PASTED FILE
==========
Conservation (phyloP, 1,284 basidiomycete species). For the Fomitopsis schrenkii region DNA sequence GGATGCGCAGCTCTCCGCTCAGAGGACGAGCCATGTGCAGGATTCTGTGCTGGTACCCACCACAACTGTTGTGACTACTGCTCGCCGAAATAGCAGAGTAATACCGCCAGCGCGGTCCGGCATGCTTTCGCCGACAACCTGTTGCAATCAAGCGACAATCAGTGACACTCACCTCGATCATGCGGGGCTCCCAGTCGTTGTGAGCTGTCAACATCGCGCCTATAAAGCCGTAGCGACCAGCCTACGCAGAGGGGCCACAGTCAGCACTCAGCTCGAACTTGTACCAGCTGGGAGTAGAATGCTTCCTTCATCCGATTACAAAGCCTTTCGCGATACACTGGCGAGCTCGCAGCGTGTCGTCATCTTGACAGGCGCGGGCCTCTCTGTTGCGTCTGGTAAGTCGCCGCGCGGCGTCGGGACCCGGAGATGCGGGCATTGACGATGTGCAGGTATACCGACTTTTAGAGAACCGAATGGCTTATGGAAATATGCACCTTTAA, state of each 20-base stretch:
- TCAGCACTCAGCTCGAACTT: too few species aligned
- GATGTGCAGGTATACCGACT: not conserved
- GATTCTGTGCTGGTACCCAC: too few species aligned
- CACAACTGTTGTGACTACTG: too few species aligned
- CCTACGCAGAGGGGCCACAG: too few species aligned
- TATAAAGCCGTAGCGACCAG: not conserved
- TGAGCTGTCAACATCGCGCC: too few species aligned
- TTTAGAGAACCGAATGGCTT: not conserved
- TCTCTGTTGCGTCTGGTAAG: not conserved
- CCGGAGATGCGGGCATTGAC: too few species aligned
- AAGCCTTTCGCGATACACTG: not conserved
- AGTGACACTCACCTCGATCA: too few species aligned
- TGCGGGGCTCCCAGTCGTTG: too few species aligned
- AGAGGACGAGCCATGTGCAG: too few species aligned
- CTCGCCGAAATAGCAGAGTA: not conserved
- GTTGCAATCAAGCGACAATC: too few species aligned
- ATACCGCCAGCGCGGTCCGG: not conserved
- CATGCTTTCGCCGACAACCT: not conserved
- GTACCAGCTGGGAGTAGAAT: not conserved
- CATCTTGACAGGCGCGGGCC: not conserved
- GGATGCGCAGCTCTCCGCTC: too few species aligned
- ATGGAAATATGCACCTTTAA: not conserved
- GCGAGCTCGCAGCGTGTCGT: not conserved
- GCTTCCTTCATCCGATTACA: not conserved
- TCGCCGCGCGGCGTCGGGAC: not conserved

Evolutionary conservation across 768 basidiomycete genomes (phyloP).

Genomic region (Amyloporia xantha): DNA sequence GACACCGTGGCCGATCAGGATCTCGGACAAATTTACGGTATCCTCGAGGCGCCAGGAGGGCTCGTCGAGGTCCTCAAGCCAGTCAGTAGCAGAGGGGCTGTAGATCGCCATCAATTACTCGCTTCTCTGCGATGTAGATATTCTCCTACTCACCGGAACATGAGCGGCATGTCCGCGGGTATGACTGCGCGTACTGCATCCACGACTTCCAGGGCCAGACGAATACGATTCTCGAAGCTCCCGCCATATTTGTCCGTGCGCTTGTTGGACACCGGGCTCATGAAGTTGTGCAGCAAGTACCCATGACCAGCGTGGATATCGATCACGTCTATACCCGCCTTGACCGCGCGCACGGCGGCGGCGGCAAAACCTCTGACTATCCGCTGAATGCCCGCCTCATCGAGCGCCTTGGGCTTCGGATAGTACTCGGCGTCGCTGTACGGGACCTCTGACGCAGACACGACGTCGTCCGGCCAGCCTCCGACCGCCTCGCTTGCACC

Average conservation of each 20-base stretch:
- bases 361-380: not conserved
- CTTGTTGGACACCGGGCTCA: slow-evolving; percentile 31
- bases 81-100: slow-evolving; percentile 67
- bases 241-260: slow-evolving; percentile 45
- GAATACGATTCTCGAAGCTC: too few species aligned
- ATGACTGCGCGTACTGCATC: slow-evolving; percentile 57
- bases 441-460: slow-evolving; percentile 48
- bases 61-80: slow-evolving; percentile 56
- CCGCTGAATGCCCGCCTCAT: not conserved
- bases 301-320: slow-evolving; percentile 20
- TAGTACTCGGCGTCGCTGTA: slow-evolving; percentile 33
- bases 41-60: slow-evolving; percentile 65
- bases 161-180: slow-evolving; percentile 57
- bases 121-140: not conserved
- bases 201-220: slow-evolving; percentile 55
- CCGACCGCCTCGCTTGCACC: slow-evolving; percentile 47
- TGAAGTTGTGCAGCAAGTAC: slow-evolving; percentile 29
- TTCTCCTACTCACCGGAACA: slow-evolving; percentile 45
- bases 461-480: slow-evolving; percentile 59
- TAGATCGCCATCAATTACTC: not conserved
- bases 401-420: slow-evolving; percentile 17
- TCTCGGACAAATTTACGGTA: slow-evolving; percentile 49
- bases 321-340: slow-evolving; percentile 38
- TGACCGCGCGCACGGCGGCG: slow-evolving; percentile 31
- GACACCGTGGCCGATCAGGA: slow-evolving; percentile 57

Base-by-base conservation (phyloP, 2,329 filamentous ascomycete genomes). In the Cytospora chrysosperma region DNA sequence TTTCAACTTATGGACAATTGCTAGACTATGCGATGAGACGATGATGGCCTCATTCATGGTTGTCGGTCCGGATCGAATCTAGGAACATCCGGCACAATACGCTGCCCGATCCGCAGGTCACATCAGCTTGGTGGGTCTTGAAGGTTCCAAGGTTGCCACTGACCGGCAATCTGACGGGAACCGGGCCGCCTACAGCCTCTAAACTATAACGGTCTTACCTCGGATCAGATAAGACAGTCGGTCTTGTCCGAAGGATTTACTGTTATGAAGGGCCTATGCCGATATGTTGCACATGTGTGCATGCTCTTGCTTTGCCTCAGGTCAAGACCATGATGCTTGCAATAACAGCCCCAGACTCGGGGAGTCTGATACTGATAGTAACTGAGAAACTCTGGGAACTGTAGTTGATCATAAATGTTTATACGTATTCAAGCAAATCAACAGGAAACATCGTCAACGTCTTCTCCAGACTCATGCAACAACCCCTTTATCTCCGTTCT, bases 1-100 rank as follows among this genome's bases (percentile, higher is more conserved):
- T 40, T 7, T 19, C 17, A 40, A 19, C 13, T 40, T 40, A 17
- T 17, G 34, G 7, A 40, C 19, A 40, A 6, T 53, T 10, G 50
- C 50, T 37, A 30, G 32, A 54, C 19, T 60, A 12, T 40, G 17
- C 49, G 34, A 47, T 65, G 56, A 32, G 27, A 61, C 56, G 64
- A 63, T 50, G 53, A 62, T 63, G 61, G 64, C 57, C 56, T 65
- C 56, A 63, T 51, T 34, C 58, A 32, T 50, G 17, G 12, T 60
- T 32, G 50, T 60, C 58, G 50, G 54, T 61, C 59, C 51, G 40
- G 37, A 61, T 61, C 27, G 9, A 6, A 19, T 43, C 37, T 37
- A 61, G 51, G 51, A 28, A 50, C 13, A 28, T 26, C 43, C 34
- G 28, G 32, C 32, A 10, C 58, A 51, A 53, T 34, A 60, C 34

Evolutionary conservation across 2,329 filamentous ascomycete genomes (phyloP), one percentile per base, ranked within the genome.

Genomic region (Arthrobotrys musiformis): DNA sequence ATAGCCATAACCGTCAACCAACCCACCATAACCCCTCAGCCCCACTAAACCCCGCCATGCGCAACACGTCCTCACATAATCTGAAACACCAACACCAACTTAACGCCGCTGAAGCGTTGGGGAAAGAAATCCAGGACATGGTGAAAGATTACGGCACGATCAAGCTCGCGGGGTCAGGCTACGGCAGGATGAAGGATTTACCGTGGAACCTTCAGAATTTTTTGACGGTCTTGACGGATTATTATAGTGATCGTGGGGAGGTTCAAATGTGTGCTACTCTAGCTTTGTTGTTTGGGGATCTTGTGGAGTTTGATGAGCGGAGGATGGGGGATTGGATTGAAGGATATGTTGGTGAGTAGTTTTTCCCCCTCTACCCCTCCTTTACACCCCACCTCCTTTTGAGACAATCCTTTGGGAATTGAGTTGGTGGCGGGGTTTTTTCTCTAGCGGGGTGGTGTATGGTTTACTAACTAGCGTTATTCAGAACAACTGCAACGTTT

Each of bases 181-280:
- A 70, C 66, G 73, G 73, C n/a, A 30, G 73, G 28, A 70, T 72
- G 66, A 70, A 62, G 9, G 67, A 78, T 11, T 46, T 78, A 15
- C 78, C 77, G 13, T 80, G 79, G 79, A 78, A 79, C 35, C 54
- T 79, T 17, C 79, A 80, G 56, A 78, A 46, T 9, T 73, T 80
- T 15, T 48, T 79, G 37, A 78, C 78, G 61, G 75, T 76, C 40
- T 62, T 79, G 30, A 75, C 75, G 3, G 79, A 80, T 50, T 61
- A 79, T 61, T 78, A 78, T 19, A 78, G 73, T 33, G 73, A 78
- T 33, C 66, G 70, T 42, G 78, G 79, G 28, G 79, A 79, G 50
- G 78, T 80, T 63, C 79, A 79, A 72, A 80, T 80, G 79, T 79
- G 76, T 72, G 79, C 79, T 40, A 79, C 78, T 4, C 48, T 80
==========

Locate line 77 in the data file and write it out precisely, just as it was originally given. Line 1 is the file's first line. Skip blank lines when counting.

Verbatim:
- G 78, T 80, T 63, C 79, A 79, A 72, A 80, T 80, G 79, T 79